To prevent algae from forming on sunny days, try adding some shade to your swimming area using umbrellas or tree branches placed around its perimeter. Some swimmers like to add floating pool toys to their water to help create an appealing barrier between the sun and water. But if you’re looking for an easy way out, consider investing in an automatic pool cover – they work wonders at preventing excessive heat from entering your pool.
Poor pool filtration
Yet another factor that enables algae to thrive is poor filtration methods. If there isn’t enough filtration taking place inside your filter system, then debris and other matter will build up along the bottom of your swimming area instead of being filtered out. This buildup serves as baby formula for algae until they are mature enough to fend for themselves. Make sure you keep your filters clean so they can do their job effectively.
Once you know what causes algae to grow in pools, preventing it becomes much simpler! It all comes down to keeping everything balanced and clean so that nothing gets out of hand.
How do you Keep Algae Away?
You can’t keep algae from growing in your pool, especially if it’s a public one. But you can make sure they work hard – really hard – for their survival. All you need to do are the following:
Keep on top of your pool chemical situation
Chlorine is usually your first line of defense against algae growth. If you know your pool has been exposed to algae, start with a shock treatment followed by several days of keeping chlorine levels above 3 ppm.
You can also use copper or silver ionization, which provides additional protection against green water algae and should be added after shocking if your goal is getting rid of algae growth. It’s also important to maintain proper pH levels, as low pH can encourage algae and bacterial growth (if you find some unsightly slime, it’s bacteria chilling in your pool; time to break out the chemicals).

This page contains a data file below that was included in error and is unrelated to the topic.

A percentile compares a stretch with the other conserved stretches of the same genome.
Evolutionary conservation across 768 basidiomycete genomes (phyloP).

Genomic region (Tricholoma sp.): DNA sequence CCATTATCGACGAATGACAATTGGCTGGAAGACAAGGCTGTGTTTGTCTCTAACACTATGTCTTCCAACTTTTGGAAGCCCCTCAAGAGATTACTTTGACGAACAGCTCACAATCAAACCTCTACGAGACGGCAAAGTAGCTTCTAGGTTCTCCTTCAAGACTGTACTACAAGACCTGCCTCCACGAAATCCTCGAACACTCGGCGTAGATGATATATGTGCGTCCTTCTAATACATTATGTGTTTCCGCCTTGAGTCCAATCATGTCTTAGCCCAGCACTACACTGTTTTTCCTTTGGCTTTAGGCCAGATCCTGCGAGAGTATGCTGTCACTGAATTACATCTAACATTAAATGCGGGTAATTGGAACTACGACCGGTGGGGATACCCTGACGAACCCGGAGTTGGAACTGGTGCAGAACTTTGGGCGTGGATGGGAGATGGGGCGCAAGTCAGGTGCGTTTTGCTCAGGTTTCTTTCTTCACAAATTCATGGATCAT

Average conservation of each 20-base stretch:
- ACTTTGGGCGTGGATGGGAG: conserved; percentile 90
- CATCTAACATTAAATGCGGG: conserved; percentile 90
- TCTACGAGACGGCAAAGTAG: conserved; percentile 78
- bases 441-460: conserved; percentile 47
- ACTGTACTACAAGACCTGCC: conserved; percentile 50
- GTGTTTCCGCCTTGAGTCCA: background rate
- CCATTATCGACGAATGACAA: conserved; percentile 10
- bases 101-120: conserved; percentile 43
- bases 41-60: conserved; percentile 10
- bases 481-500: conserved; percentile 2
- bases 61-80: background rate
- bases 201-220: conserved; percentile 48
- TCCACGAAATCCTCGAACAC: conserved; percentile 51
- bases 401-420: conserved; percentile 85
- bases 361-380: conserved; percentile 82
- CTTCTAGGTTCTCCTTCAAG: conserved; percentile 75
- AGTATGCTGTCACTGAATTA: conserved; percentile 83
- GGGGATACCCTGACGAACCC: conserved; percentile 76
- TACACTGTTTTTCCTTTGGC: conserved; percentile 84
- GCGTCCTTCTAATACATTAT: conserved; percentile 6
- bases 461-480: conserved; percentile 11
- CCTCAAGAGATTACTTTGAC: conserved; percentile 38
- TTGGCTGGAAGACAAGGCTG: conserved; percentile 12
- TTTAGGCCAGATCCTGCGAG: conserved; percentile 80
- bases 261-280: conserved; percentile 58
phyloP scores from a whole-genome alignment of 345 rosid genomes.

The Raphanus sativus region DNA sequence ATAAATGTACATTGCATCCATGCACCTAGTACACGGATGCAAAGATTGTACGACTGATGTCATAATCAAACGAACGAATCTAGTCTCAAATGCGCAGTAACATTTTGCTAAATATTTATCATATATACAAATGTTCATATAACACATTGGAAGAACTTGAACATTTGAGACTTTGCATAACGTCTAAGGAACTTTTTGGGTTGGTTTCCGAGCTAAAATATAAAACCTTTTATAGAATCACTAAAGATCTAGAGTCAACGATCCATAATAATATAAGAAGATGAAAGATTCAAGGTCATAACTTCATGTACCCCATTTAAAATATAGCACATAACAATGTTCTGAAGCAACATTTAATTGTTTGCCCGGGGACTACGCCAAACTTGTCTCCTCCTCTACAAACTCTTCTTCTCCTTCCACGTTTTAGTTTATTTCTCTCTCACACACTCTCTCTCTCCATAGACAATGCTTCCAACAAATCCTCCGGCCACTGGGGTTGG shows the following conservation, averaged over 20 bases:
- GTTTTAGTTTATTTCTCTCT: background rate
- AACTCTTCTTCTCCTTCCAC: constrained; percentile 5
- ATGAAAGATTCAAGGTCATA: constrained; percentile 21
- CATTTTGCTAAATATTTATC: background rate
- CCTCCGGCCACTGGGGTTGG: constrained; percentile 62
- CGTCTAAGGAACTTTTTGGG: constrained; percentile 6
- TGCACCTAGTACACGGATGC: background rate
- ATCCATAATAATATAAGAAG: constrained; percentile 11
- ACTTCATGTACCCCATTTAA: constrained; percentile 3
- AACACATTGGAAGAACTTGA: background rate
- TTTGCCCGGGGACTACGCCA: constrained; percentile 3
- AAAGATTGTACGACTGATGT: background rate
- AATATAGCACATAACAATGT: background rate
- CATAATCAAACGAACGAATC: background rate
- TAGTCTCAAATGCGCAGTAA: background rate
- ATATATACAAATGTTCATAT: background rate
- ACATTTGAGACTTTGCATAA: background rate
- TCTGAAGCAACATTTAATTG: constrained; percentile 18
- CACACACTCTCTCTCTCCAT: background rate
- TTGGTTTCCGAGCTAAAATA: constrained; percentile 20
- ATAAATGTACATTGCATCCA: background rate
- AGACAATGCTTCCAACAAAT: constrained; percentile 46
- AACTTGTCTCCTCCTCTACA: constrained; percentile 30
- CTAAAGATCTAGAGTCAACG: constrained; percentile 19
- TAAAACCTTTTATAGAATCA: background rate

Watch your pool’s pH
Maintaining an alkaline pH (between 7.2 and 7.6) will help ward off unwanted algae, and harmful bacteria as well will find your pool a barren land (that’s actually a good thing in this context).
Maintain good filtration methods
Make sure your filter is working properly – if it isn’t, you may not be able to adequately filter out particles that provide food for algae growth. Cleaning your filter regularly will help remove any accumulated debris that might otherwise serve as food for growing algae colonies.
If you’re still having trouble preventing algae growth despite maintaining good pool chemistry and using a functioning filtration system, try installing an ultraviolet light unit on your pump; UV rays can effectively kill most microorganisms, including algae.
While algae infestations are natural for any swimming pool (you can even refer to it as a rite of passage), they aren’t the most healthy of organisms to share bath space with. By controlling some of their most common causes, you’ll be able to help prevent swimming pool algae from building up in your pool. Even if you experience something like an algae bloom, immediate action should nick that in the bud.